Illinois Governor J.B. Pritzker faults White House for shortages in coronavirus testing

Illinois governor faults White House for shortage in testing supplies

Washington — Illinois Governor J.B. Pritzker said Sunday he believes the White House should have stepped in earlier to ensure states have the supplies needed for coronavirus testing, especially as states begin looking toward a reopening of their economies and an easing of restrictions.

"Much of what came out of the White House for many weeks was not helpful," Pritzker, a Democrat, said Sunday on "Face the Nation." "We needed the White House to lead on the Defense Production Act to help us get swabs, to help us get VTM, to help us get reagents. That really hasn't much happened."

Pritzker, a Democrat, said the White House has informed his office the state will receive 600,000 swabs, which he said he is "very grateful for." But he said it is his fellow governors who have "risen to the challenge" to meet the needs of states battling the coronavirus pandemic.

Public health experts say testing will be key to allowing businesses to reopen and Americans to return to work. But governors have for several weeks warned testing is scarce and of shortages of supplies including chemical reagents and swabs.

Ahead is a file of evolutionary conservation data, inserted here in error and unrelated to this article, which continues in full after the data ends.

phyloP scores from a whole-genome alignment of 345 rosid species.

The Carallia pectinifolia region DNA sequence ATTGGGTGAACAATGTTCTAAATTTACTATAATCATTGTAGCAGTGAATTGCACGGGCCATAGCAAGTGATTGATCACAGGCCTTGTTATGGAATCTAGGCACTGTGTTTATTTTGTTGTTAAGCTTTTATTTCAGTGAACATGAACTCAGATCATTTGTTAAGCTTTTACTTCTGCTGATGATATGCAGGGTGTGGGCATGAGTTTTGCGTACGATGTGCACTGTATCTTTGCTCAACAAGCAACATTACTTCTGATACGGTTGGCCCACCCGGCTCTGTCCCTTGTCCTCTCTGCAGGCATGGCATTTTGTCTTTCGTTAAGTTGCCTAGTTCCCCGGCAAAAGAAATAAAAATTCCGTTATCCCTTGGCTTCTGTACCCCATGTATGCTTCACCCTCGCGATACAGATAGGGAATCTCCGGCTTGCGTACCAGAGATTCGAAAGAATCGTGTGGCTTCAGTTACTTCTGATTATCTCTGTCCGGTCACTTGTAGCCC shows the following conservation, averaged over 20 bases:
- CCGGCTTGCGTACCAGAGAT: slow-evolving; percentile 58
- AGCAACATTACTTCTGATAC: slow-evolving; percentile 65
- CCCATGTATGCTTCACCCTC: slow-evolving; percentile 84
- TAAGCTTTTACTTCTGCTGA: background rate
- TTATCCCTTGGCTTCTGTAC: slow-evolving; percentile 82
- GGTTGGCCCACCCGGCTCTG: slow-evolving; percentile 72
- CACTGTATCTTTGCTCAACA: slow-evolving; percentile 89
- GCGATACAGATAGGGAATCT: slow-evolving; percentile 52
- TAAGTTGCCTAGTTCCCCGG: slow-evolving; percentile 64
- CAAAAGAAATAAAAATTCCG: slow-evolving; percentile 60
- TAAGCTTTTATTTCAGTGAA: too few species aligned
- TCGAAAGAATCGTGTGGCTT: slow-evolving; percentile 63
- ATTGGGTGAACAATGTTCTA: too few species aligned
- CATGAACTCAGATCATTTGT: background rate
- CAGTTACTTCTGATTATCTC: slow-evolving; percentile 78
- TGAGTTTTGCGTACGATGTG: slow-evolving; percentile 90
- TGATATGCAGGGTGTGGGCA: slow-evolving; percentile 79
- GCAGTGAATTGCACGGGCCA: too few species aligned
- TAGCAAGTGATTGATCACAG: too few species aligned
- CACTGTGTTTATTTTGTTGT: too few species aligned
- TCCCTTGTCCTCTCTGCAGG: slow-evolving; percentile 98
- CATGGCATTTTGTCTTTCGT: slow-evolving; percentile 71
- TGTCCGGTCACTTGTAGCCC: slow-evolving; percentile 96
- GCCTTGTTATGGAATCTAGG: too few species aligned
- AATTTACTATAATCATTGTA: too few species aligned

President Trump has frequently touted the country's testing and last month, Vice President Mike Pence said there is sufficient testing capacity. The White House also released guidelines last week focused on testing, though they placed much of the burden on the states. To address issues with supplies, Mr. Trump told reporters last month he is preparing to use the Defense Production Act to compel an unnamed company to boost production of swabs.

Pritzker said while the Trump administration was correct regarding testing capacity, in that there are enough machines to run the coronavirus tests, there remains a dearth of supplies.

"The White House is helping, and I appreciate it, but it's not enough," he said. "It's not enough today."

Pritzker said he and other governors have had to bid for supplies in the private market, leaving them to compete against one another.

"I wish that the White House had stepped up earlier," he said, adding that the Trump administration can still do so when it comes to securing chemical reagents.

Still, the Illinois governor predicted that by mid-summer, the state will be running "tens of thousands" more tests.

"We've, of course, overcome our challenges more recently and increased testing significantly. We're now among the top 10 states in America, we're number two for testing," he said. "We've got to get our contact tracing up and going. And then, as I say, we can reopen the economy as we see our hospitalizations begin to wane."

Illinois continues to see the number of coronavirus cases increase, with more than 58,000 confirmed. More than 2,500 have died in the state.

Pritzker said the number of cases is beginning to flatten and said the state is starting to prepare for contact tracing, which, like testing, is also crucial for preventing another outbreak of the coronavirus.

"We are getting ready for a point where we can begin to reopen the economy," he said.